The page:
“Enjoy Broome at its own pace,” says Sadie Prendergast, who with her husband Andrew Grace, started flying around Broome and the Kimberley in 2006.
“The tides run this town. That’s part of its charm,” Sadie explains.
The Staircase to the Moon at Roebuck Bay, the finest sunsets on Cable Beach and the best fishing await those embrace the rhythm.
She and Andrew, a second-generation pilot, won’t publish flight times on their website, as highlights like the Horizontal Falls peak at different times.
But that doesn’t mean they sit on their laurels.
“Doing your research is vital.”
FLYING THE KIMBERLEY
The roads out from Broome are vast and hard, and there’s no coastal route but there’s a lot you can see from the air.
“We’re always scouting out new ideas … if there is a runway we go, there’s so much flying up here.”
“The Thousand Islands are breathtaking,” says Sadie. “But my favourite [route] is [following the coast from] Cape Leveque and the Dampier Peninsula.”
Although the company quotes private itineraries, many travellers opt for Fly Broome’s signature route – the Fly The Falls air adventure.
The half-day trip covers some of the Kimberley’s remotest regions including King Sound at the mouth of the Fitzroy River and the Kimbolton Ranges, “which are just glorious in wet,” Sadie explains.
“Along the Dampier Peninsula, you’ll see dugongs, whales and dolphins in the water. We get that close.”
Always, says Sadie, pilots who work with Fly Broome double as guides in the remote, pristine destinations, appealing to city folk accustomed to a high level of care.
“We organise a lovely cooked meal on the other end and connect with a big safari in open-air 4WD.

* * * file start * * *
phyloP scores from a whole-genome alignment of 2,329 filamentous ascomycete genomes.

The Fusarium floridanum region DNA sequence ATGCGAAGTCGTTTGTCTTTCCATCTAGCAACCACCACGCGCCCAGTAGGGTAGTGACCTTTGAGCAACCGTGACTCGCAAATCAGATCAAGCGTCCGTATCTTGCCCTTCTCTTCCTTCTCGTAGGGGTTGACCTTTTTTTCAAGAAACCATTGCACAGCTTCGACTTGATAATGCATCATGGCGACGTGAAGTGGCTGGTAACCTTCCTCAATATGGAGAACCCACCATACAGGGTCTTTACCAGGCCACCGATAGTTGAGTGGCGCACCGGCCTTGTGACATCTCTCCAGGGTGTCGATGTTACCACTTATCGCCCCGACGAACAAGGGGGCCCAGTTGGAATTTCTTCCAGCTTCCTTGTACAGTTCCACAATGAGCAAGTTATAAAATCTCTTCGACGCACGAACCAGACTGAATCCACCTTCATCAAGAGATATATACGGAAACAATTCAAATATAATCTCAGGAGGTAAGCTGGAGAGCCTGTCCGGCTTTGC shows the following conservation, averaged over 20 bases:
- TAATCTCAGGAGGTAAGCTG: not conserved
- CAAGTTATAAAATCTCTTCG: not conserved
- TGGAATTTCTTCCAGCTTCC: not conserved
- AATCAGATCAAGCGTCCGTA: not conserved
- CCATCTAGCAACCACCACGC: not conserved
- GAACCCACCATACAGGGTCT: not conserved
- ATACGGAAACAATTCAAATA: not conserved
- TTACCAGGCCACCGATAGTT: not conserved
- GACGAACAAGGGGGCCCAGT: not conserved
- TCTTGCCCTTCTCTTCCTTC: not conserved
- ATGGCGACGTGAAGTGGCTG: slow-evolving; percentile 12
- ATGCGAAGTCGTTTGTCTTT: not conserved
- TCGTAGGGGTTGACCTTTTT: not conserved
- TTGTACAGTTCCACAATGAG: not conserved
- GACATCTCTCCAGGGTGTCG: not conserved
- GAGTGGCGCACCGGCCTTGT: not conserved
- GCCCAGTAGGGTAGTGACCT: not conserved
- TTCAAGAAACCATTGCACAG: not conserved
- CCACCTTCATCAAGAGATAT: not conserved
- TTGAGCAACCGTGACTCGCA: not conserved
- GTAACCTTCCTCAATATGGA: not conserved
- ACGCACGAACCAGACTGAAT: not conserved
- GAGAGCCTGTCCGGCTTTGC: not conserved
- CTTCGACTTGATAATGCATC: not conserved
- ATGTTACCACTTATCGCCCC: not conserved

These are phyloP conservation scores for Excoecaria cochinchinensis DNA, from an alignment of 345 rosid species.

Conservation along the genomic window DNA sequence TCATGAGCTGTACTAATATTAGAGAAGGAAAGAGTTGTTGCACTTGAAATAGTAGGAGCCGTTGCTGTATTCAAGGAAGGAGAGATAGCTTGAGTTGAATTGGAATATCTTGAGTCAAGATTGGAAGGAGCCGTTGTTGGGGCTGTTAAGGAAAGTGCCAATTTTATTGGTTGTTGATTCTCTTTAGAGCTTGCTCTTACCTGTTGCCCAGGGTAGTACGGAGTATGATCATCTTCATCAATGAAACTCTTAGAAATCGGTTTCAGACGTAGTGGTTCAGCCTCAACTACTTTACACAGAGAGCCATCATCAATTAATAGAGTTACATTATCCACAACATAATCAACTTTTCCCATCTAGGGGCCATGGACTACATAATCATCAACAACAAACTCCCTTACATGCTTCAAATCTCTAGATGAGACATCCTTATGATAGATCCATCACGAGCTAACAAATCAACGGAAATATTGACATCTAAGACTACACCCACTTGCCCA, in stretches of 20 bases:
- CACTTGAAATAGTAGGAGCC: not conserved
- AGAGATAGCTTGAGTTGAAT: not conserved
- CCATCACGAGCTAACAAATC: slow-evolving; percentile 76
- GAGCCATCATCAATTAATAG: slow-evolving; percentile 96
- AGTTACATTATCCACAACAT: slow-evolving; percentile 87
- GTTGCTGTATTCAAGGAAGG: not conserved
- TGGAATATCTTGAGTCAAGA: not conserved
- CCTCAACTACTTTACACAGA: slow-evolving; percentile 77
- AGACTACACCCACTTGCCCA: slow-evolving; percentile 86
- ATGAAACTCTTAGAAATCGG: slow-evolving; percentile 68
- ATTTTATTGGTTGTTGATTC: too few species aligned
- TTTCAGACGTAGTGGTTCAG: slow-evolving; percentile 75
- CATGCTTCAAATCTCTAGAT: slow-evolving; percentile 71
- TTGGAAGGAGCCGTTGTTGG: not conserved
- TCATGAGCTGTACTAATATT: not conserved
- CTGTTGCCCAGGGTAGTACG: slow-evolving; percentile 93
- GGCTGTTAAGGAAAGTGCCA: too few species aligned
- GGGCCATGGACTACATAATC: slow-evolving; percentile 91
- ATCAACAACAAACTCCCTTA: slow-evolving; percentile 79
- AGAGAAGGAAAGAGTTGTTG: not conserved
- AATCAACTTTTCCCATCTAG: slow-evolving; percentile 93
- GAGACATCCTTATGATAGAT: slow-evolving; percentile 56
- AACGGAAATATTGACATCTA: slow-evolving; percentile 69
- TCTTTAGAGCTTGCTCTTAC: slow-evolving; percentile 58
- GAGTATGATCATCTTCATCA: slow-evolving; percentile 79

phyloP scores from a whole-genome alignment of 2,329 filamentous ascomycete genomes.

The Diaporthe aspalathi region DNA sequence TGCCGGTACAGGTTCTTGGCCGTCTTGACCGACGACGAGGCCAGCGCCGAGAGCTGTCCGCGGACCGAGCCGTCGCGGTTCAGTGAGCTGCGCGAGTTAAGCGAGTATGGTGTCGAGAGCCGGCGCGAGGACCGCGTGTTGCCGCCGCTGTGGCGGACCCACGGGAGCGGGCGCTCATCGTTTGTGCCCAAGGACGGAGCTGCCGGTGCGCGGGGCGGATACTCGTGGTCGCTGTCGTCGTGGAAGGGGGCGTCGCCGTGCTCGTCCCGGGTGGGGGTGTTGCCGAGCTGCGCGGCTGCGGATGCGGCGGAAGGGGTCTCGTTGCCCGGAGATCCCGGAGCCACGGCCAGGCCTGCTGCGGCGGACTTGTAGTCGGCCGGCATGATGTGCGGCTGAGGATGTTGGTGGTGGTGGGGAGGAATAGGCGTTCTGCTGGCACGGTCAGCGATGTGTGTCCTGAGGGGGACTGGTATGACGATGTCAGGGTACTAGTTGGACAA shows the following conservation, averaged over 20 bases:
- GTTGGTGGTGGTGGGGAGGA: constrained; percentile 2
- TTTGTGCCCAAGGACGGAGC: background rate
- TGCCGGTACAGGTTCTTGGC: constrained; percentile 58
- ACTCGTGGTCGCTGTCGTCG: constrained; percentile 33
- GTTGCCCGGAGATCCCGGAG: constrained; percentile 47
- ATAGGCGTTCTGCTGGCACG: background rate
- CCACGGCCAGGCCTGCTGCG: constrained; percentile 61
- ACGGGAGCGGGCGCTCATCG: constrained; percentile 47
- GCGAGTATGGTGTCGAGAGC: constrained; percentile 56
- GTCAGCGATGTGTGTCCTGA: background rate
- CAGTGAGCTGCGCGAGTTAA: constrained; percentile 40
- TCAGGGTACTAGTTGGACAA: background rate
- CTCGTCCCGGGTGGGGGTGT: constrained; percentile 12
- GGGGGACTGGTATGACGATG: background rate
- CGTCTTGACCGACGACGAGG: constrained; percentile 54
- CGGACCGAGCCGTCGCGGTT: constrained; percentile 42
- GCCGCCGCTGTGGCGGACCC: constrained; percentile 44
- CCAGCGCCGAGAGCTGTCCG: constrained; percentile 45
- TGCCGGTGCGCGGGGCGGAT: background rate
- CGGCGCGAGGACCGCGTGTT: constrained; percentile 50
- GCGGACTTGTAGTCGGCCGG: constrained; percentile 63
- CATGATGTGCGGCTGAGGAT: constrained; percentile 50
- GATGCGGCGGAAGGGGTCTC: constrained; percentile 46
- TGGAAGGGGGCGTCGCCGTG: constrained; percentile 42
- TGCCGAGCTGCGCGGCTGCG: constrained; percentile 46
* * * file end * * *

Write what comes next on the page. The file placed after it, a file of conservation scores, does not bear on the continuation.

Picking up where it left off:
“And our pilots are out swimming with the guests.”
A BROADER VIEW
When Sadie and Andrew started, sourcing aircraft wasn’t the biggest challenge.
“Getting the compliance certification was a pretty big deal.”
The couple toiled after hours to realise their dream, working full-time to stay afloat.
Initially, they’d planned to raise their family in New Guinea, Andrew’s childhood home, to broaden their minds but the social climate had changed.
“It’s a lot tougher now. We would have been in a pilot compound, anyway [defeating the point] … When we moved, Broome and the North-West still had that frontier feel.
“We came here from Geelong with four little ones. We were pretty young and if we stayed nothing would have changed. We didn’t want our kids to miss out.
“The kids learnt so much about Indigenous Australia. A lot of their friends are Indigenous.”
That said, Sadie believes that coming from a city gave the couple a competitive advantage.
“We sort of snuck into Broome, we amped up the customer service and expanded quickly.
“We’re all about going the extra mile,” Sadie explains.